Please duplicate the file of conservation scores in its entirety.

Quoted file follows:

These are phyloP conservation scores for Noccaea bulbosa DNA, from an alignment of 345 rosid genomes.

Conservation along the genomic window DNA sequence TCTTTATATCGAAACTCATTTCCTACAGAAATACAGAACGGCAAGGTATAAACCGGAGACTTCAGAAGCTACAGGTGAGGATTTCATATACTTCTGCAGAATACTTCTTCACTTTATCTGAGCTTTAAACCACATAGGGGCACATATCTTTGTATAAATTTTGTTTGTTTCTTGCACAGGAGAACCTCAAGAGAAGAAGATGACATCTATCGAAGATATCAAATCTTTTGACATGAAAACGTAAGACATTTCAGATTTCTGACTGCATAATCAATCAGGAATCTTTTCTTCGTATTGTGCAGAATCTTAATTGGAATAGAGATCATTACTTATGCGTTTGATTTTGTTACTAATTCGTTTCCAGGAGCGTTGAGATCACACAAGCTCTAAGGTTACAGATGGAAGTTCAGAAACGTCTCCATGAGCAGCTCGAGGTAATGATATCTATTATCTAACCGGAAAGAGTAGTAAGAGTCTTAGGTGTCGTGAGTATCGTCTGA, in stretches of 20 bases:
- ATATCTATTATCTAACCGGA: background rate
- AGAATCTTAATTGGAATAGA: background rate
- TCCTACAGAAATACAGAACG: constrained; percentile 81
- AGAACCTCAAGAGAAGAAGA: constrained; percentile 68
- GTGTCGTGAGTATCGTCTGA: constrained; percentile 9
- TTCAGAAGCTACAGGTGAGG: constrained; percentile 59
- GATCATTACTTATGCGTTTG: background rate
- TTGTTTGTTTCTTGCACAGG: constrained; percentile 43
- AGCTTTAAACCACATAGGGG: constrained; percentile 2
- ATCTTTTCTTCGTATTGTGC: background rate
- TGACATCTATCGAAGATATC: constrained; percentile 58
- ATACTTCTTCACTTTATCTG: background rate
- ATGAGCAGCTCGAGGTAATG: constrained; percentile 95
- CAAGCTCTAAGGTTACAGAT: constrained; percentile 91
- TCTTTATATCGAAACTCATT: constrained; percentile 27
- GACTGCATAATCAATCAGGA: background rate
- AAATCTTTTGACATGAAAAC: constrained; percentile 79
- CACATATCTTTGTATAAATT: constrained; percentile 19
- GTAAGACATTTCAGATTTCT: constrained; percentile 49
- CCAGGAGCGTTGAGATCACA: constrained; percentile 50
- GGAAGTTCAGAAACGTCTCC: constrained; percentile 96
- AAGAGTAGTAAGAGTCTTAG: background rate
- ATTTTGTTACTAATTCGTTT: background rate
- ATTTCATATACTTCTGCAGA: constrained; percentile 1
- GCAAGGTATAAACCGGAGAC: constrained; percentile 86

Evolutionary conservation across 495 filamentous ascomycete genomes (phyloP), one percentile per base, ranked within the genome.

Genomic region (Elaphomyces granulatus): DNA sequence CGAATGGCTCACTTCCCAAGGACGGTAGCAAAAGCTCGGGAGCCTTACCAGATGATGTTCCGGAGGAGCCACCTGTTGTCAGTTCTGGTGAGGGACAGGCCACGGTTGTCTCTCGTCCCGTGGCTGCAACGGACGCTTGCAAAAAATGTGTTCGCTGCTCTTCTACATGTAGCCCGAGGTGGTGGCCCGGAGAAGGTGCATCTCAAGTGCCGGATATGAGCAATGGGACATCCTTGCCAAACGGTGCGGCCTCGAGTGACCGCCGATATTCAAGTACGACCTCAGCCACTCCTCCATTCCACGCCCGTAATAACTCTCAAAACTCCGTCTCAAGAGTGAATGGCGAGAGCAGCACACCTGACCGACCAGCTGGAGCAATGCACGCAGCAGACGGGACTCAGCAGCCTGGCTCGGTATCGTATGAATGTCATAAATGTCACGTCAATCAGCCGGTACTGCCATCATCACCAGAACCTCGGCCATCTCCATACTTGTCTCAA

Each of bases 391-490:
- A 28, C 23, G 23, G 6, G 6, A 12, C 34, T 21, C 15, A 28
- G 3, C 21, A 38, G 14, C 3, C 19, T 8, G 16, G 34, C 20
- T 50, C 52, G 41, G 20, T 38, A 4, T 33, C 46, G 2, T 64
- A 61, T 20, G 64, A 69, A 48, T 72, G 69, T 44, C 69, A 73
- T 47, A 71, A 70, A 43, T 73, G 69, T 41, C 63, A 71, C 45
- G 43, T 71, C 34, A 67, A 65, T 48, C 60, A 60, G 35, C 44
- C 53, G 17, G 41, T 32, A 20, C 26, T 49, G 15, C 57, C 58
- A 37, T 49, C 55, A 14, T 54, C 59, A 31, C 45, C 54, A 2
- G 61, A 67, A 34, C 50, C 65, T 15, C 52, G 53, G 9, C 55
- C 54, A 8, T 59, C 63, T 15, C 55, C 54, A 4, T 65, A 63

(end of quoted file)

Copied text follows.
These are phyloP conservation scores for Noccaea bulbosa DNA, from an alignment of 345 rosid genomes.

Conservation along the genomic window DNA sequence TCTTTATATCGAAACTCATTTCCTACAGAAATACAGAACGGCAAGGTATAAACCGGAGACTTCAGAAGCTACAGGTGAGGATTTCATATACTTCTGCAGAATACTTCTTCACTTTATCTGAGCTTTAAACCACATAGGGGCACATATCTTTGTATAAATTTTGTTTGTTTCTTGCACAGGAGAACCTCAAGAGAAGAAGATGACATCTATCGAAGATATCAAATCTTTTGACATGAAAACGTAAGACATTTCAGATTTCTGACTGCATAATCAATCAGGAATCTTTTCTTCGTATTGTGCAGAATCTTAATTGGAATAGAGATCATTACTTATGCGTTTGATTTTGTTACTAATTCGTTTCCAGGAGCGTTGAGATCACACAAGCTCTAAGGTTACAGATGGAAGTTCAGAAACGTCTCCATGAGCAGCTCGAGGTAATGATATCTATTATCTAACCGGAAAGAGTAGTAAGAGTCTTAGGTGTCGTGAGTATCGTCTGA, in stretches of 20 bases:
- ATATCTATTATCTAACCGGA: background rate
- AGAATCTTAATTGGAATAGA: background rate
- TCCTACAGAAATACAGAACG: constrained; percentile 81
- AGAACCTCAAGAGAAGAAGA: constrained; percentile 68
- GTGTCGTGAGTATCGTCTGA: constrained; percentile 9
- TTCAGAAGCTACAGGTGAGG: constrained; percentile 59
- GATCATTACTTATGCGTTTG: background rate
- TTGTTTGTTTCTTGCACAGG: constrained; percentile 43
- AGCTTTAAACCACATAGGGG: constrained; percentile 2
- ATCTTTTCTTCGTATTGTGC: background rate
- TGACATCTATCGAAGATATC: constrained; percentile 58
- ATACTTCTTCACTTTATCTG: background rate
- ATGAGCAGCTCGAGGTAATG: constrained; percentile 95
- CAAGCTCTAAGGTTACAGAT: constrained; percentile 91
- TCTTTATATCGAAACTCATT: constrained; percentile 27
- GACTGCATAATCAATCAGGA: background rate
- AAATCTTTTGACATGAAAAC: constrained; percentile 79
- CACATATCTTTGTATAAATT: constrained; percentile 19
- GTAAGACATTTCAGATTTCT: constrained; percentile 49
- CCAGGAGCGTTGAGATCACA: constrained; percentile 50
- GGAAGTTCAGAAACGTCTCC: constrained; percentile 96
- AAGAGTAGTAAGAGTCTTAG: background rate
- ATTTTGTTACTAATTCGTTT: background rate
- ATTTCATATACTTCTGCAGA: constrained; percentile 1
- GCAAGGTATAAACCGGAGAC: constrained; percentile 86

Evolutionary conservation across 495 filamentous ascomycete genomes (phyloP), one percentile per base, ranked within the genome.

Genomic region (Elaphomyces granulatus): DNA sequence CGAATGGCTCACTTCCCAAGGACGGTAGCAAAAGCTCGGGAGCCTTACCAGATGATGTTCCGGAGGAGCCACCTGTTGTCAGTTCTGGTGAGGGACAGGCCACGGTTGTCTCTCGTCCCGTGGCTGCAACGGACGCTTGCAAAAAATGTGTTCGCTGCTCTTCTACATGTAGCCCGAGGTGGTGGCCCGGAGAAGGTGCATCTCAAGTGCCGGATATGAGCAATGGGACATCCTTGCCAAACGGTGCGGCCTCGAGTGACCGCCGATATTCAAGTACGACCTCAGCCACTCCTCCATTCCACGCCCGTAATAACTCTCAAAACTCCGTCTCAAGAGTGAATGGCGAGAGCAGCACACCTGACCGACCAGCTGGAGCAATGCACGCAGCAGACGGGACTCAGCAGCCTGGCTCGGTATCGTATGAATGTCATAAATGTCACGTCAATCAGCCGGTACTGCCATCATCACCAGAACCTCGGCCATCTCCATACTTGTCTCAA

Each of bases 391-490:
- A 28, C 23, G 23, G 6, G 6, A 12, C 34, T 21, C 15, A 28
- G 3, C 21, A 38, G 14, C 3, C 19, T 8, G 16, G 34, C 20
- T 50, C 52, G 41, G 20, T 38, A 4, T 33, C 46, G 2, T 64
- A 61, T 20, G 64, A 69, A 48, T 72, G 69, T 44, C 69, A 73
- T 47, A 71, A 70, A 43, T 73, G 69, T 41, C 63, A 71, C 45
- G 43, T 71, C 34, A 67, A 65, T 48, C 60, A 60, G 35, C 44
- C 53, G 17, G 41, T 32, A 20, C 26, T 49, G 15, C 57, C 58
- A 37, T 49, C 55, A 14, T 54, C 59, A 31, C 45, C 54, A 2
- G 61, A 67, A 34, C 50, C 65, T 15, C 52, G 53, G 9, C 55
- C 54, A 8, T 59, C 63, T 15, C 55, C 54, A 4, T 65, A 63